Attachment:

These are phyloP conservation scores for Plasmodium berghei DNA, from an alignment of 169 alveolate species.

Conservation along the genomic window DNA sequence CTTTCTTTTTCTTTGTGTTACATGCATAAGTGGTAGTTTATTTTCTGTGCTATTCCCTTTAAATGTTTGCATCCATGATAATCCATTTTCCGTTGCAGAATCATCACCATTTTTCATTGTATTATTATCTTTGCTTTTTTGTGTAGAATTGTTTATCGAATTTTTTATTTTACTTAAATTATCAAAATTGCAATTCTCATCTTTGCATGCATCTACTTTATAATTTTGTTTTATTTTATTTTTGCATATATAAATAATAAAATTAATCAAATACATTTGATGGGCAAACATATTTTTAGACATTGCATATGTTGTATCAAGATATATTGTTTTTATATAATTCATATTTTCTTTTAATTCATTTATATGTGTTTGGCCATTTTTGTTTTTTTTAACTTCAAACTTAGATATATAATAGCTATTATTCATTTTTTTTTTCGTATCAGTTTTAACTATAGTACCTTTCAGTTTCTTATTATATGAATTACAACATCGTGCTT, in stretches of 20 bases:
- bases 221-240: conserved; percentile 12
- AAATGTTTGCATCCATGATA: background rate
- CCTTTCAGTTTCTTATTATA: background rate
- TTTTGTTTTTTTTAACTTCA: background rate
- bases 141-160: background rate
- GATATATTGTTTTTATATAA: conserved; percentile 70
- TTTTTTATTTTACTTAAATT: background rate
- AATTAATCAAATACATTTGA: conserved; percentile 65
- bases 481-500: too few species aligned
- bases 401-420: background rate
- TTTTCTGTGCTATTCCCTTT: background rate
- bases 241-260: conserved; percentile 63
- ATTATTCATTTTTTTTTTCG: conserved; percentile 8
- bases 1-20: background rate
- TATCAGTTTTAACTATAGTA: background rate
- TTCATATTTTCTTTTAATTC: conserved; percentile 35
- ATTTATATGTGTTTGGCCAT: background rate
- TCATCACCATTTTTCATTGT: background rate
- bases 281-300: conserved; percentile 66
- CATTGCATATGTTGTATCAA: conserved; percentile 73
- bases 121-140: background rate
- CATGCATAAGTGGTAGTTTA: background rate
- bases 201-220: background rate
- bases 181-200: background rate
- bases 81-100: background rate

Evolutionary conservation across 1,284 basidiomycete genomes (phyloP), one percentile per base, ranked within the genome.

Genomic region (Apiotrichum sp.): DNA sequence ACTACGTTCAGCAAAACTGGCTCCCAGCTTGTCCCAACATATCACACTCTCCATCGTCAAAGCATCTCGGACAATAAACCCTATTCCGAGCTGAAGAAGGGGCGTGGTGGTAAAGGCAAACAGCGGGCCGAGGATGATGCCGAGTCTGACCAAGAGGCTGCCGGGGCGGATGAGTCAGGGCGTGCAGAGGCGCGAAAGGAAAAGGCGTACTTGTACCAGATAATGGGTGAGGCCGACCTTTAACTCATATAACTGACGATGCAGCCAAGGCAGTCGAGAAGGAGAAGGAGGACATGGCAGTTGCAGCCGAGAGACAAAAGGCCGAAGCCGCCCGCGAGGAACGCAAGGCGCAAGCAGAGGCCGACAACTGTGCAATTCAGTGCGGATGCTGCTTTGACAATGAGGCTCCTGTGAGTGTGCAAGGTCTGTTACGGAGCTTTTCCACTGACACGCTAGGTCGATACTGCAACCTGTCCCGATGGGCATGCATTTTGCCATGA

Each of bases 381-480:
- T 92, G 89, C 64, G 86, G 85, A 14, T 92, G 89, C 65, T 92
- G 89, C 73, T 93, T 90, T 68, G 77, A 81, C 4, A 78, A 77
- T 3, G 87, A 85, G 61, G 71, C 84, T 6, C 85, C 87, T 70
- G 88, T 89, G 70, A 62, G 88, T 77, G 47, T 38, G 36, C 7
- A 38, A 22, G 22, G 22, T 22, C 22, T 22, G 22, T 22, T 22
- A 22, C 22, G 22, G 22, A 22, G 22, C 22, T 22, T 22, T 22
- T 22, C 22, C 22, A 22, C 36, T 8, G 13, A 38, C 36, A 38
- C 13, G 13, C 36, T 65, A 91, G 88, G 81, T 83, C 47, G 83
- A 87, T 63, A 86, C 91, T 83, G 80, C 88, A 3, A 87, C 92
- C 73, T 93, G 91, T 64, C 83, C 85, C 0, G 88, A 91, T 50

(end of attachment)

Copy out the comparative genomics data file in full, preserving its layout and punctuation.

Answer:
These are phyloP conservation scores for Plasmodium berghei DNA, from an alignment of 169 alveolate species.

Conservation along the genomic window DNA sequence CTTTCTTTTTCTTTGTGTTACATGCATAAGTGGTAGTTTATTTTCTGTGCTATTCCCTTTAAATGTTTGCATCCATGATAATCCATTTTCCGTTGCAGAATCATCACCATTTTTCATTGTATTATTATCTTTGCTTTTTTGTGTAGAATTGTTTATCGAATTTTTTATTTTACTTAAATTATCAAAATTGCAATTCTCATCTTTGCATGCATCTACTTTATAATTTTGTTTTATTTTATTTTTGCATATATAAATAATAAAATTAATCAAATACATTTGATGGGCAAACATATTTTTAGACATTGCATATGTTGTATCAAGATATATTGTTTTTATATAATTCATATTTTCTTTTAATTCATTTATATGTGTTTGGCCATTTTTGTTTTTTTTAACTTCAAACTTAGATATATAATAGCTATTATTCATTTTTTTTTTCGTATCAGTTTTAACTATAGTACCTTTCAGTTTCTTATTATATGAATTACAACATCGTGCTT, in stretches of 20 bases:
- bases 221-240: conserved; percentile 12
- AAATGTTTGCATCCATGATA: background rate
- CCTTTCAGTTTCTTATTATA: background rate
- TTTTGTTTTTTTTAACTTCA: background rate
- bases 141-160: background rate
- GATATATTGTTTTTATATAA: conserved; percentile 70
- TTTTTTATTTTACTTAAATT: background rate
- AATTAATCAAATACATTTGA: conserved; percentile 65
- bases 481-500: too few species aligned
- bases 401-420: background rate
- TTTTCTGTGCTATTCCCTTT: background rate
- bases 241-260: conserved; percentile 63
- ATTATTCATTTTTTTTTTCG: conserved; percentile 8
- bases 1-20: background rate
- TATCAGTTTTAACTATAGTA: background rate
- TTCATATTTTCTTTTAATTC: conserved; percentile 35
- ATTTATATGTGTTTGGCCAT: background rate
- TCATCACCATTTTTCATTGT: background rate
- bases 281-300: conserved; percentile 66
- CATTGCATATGTTGTATCAA: conserved; percentile 73
- bases 121-140: background rate
- CATGCATAAGTGGTAGTTTA: background rate
- bases 201-220: background rate
- bases 181-200: background rate
- bases 81-100: background rate

Evolutionary conservation across 1,284 basidiomycete genomes (phyloP), one percentile per base, ranked within the genome.

Genomic region (Apiotrichum sp.): DNA sequence ACTACGTTCAGCAAAACTGGCTCCCAGCTTGTCCCAACATATCACACTCTCCATCGTCAAAGCATCTCGGACAATAAACCCTATTCCGAGCTGAAGAAGGGGCGTGGTGGTAAAGGCAAACAGCGGGCCGAGGATGATGCCGAGTCTGACCAAGAGGCTGCCGGGGCGGATGAGTCAGGGCGTGCAGAGGCGCGAAAGGAAAAGGCGTACTTGTACCAGATAATGGGTGAGGCCGACCTTTAACTCATATAACTGACGATGCAGCCAAGGCAGTCGAGAAGGAGAAGGAGGACATGGCAGTTGCAGCCGAGAGACAAAAGGCCGAAGCCGCCCGCGAGGAACGCAAGGCGCAAGCAGAGGCCGACAACTGTGCAATTCAGTGCGGATGCTGCTTTGACAATGAGGCTCCTGTGAGTGTGCAAGGTCTGTTACGGAGCTTTTCCACTGACACGCTAGGTCGATACTGCAACCTGTCCCGATGGGCATGCATTTTGCCATGA

Each of bases 381-480:
- T 92, G 89, C 64, G 86, G 85, A 14, T 92, G 89, C 65, T 92
- G 89, C 73, T 93, T 90, T 68, G 77, A 81, C 4, A 78, A 77
- T 3, G 87, A 85, G 61, G 71, C 84, T 6, C 85, C 87, T 70
- G 88, T 89, G 70, A 62, G 88, T 77, G 47, T 38, G 36, C 7
- A 38, A 22, G 22, G 22, T 22, C 22, T 22, G 22, T 22, T 22
- A 22, C 22, G 22, G 22, A 22, G 22, C 22, T 22, T 22, T 22
- T 22, C 22, C 22, A 22, C 36, T 8, G 13, A 38, C 36, A 38
- C 13, G 13, C 36, T 65, A 91, G 88, G 81, T 83, C 47, G 83
- A 87, T 63, A 86, C 91, T 83, G 80, C 88, A 3, A 87, C 92
- C 73, T 93, G 91, T 64, C 83, C 85, C 0, G 88, A 91, T 50